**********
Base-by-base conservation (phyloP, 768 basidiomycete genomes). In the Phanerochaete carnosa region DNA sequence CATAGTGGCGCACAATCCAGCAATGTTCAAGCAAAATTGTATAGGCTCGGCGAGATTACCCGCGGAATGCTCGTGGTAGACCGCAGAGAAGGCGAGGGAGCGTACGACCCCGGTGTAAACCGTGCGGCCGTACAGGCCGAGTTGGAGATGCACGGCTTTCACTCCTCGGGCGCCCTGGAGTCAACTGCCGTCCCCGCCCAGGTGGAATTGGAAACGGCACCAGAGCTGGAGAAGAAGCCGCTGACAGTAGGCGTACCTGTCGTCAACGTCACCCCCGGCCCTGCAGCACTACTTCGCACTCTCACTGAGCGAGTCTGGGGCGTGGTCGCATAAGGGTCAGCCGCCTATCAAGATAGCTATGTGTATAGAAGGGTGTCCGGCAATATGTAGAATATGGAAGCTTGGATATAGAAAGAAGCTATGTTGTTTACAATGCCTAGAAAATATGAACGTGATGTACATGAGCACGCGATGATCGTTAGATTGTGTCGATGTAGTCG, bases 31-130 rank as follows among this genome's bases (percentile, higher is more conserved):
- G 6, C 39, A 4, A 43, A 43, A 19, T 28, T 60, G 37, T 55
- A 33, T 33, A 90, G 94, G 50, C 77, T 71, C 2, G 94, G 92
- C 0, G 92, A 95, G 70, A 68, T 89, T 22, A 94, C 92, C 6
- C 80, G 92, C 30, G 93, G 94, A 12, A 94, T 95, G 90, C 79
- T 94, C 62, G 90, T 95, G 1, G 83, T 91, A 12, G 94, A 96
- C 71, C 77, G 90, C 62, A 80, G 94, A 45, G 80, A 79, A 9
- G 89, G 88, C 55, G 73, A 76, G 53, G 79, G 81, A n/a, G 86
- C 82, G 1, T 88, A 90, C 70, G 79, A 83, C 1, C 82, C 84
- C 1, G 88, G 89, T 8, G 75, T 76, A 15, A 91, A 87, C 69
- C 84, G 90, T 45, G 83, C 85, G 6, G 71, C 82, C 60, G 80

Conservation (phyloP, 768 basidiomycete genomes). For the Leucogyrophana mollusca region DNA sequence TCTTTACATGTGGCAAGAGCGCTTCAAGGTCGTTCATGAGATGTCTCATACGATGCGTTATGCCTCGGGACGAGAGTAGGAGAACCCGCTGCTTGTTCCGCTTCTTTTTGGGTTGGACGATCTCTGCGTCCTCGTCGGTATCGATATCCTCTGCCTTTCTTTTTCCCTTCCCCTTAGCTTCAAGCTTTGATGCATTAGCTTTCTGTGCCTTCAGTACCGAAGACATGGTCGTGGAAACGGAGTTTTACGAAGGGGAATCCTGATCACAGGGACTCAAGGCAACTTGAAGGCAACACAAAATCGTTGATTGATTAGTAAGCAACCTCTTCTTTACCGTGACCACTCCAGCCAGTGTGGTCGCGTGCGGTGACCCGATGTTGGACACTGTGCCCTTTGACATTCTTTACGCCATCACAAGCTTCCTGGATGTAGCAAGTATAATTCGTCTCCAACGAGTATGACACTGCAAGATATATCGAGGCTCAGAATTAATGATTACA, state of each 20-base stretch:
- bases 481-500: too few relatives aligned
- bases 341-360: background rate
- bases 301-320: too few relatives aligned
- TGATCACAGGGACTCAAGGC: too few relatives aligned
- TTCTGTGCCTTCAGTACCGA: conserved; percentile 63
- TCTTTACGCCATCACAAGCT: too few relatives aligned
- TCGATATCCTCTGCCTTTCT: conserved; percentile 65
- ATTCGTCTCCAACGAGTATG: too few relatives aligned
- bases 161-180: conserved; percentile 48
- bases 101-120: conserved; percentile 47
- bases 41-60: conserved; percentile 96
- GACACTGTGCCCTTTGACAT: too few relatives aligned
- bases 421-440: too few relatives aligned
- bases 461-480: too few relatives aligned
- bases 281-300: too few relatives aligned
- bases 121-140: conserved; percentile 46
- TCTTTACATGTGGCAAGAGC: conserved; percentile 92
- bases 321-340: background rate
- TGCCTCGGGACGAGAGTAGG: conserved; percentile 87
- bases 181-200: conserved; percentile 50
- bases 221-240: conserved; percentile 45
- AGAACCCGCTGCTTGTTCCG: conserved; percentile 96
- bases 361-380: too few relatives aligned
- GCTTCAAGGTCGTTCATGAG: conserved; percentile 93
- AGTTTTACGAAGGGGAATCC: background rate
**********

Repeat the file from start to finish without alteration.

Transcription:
Base-by-base conservation (phyloP, 768 basidiomycete genomes). In the Phanerochaete carnosa region DNA sequence CATAGTGGCGCACAATCCAGCAATGTTCAAGCAAAATTGTATAGGCTCGGCGAGATTACCCGCGGAATGCTCGTGGTAGACCGCAGAGAAGGCGAGGGAGCGTACGACCCCGGTGTAAACCGTGCGGCCGTACAGGCCGAGTTGGAGATGCACGGCTTTCACTCCTCGGGCGCCCTGGAGTCAACTGCCGTCCCCGCCCAGGTGGAATTGGAAACGGCACCAGAGCTGGAGAAGAAGCCGCTGACAGTAGGCGTACCTGTCGTCAACGTCACCCCCGGCCCTGCAGCACTACTTCGCACTCTCACTGAGCGAGTCTGGGGCGTGGTCGCATAAGGGTCAGCCGCCTATCAAGATAGCTATGTGTATAGAAGGGTGTCCGGCAATATGTAGAATATGGAAGCTTGGATATAGAAAGAAGCTATGTTGTTTACAATGCCTAGAAAATATGAACGTGATGTACATGAGCACGCGATGATCGTTAGATTGTGTCGATGTAGTCG, bases 31-130 rank as follows among this genome's bases (percentile, higher is more conserved):
- G 6, C 39, A 4, A 43, A 43, A 19, T 28, T 60, G 37, T 55
- A 33, T 33, A 90, G 94, G 50, C 77, T 71, C 2, G 94, G 92
- C 0, G 92, A 95, G 70, A 68, T 89, T 22, A 94, C 92, C 6
- C 80, G 92, C 30, G 93, G 94, A 12, A 94, T 95, G 90, C 79
- T 94, C 62, G 90, T 95, G 1, G 83, T 91, A 12, G 94, A 96
- C 71, C 77, G 90, C 62, A 80, G 94, A 45, G 80, A 79, A 9
- G 89, G 88, C 55, G 73, A 76, G 53, G 79, G 81, A n/a, G 86
- C 82, G 1, T 88, A 90, C 70, G 79, A 83, C 1, C 82, C 84
- C 1, G 88, G 89, T 8, G 75, T 76, A 15, A 91, A 87, C 69
- C 84, G 90, T 45, G 83, C 85, G 6, G 71, C 82, C 60, G 80

Conservation (phyloP, 768 basidiomycete genomes). For the Leucogyrophana mollusca region DNA sequence TCTTTACATGTGGCAAGAGCGCTTCAAGGTCGTTCATGAGATGTCTCATACGATGCGTTATGCCTCGGGACGAGAGTAGGAGAACCCGCTGCTTGTTCCGCTTCTTTTTGGGTTGGACGATCTCTGCGTCCTCGTCGGTATCGATATCCTCTGCCTTTCTTTTTCCCTTCCCCTTAGCTTCAAGCTTTGATGCATTAGCTTTCTGTGCCTTCAGTACCGAAGACATGGTCGTGGAAACGGAGTTTTACGAAGGGGAATCCTGATCACAGGGACTCAAGGCAACTTGAAGGCAACACAAAATCGTTGATTGATTAGTAAGCAACCTCTTCTTTACCGTGACCACTCCAGCCAGTGTGGTCGCGTGCGGTGACCCGATGTTGGACACTGTGCCCTTTGACATTCTTTACGCCATCACAAGCTTCCTGGATGTAGCAAGTATAATTCGTCTCCAACGAGTATGACACTGCAAGATATATCGAGGCTCAGAATTAATGATTACA, state of each 20-base stretch:
- bases 481-500: too few relatives aligned
- bases 341-360: background rate
- bases 301-320: too few relatives aligned
- TGATCACAGGGACTCAAGGC: too few relatives aligned
- TTCTGTGCCTTCAGTACCGA: conserved; percentile 63
- TCTTTACGCCATCACAAGCT: too few relatives aligned
- TCGATATCCTCTGCCTTTCT: conserved; percentile 65
- ATTCGTCTCCAACGAGTATG: too few relatives aligned
- bases 161-180: conserved; percentile 48
- bases 101-120: conserved; percentile 47
- bases 41-60: conserved; percentile 96
- GACACTGTGCCCTTTGACAT: too few relatives aligned
- bases 421-440: too few relatives aligned
- bases 461-480: too few relatives aligned
- bases 281-300: too few relatives aligned
- bases 121-140: conserved; percentile 46
- TCTTTACATGTGGCAAGAGC: conserved; percentile 92
- bases 321-340: background rate
- TGCCTCGGGACGAGAGTAGG: conserved; percentile 87
- bases 181-200: conserved; percentile 50
- bases 221-240: conserved; percentile 45
- AGAACCCGCTGCTTGTTCCG: conserved; percentile 96
- bases 361-380: too few relatives aligned
- GCTTCAAGGTCGTTCATGAG: conserved; percentile 93
- AGTTTTACGAAGGGGAATCC: background rate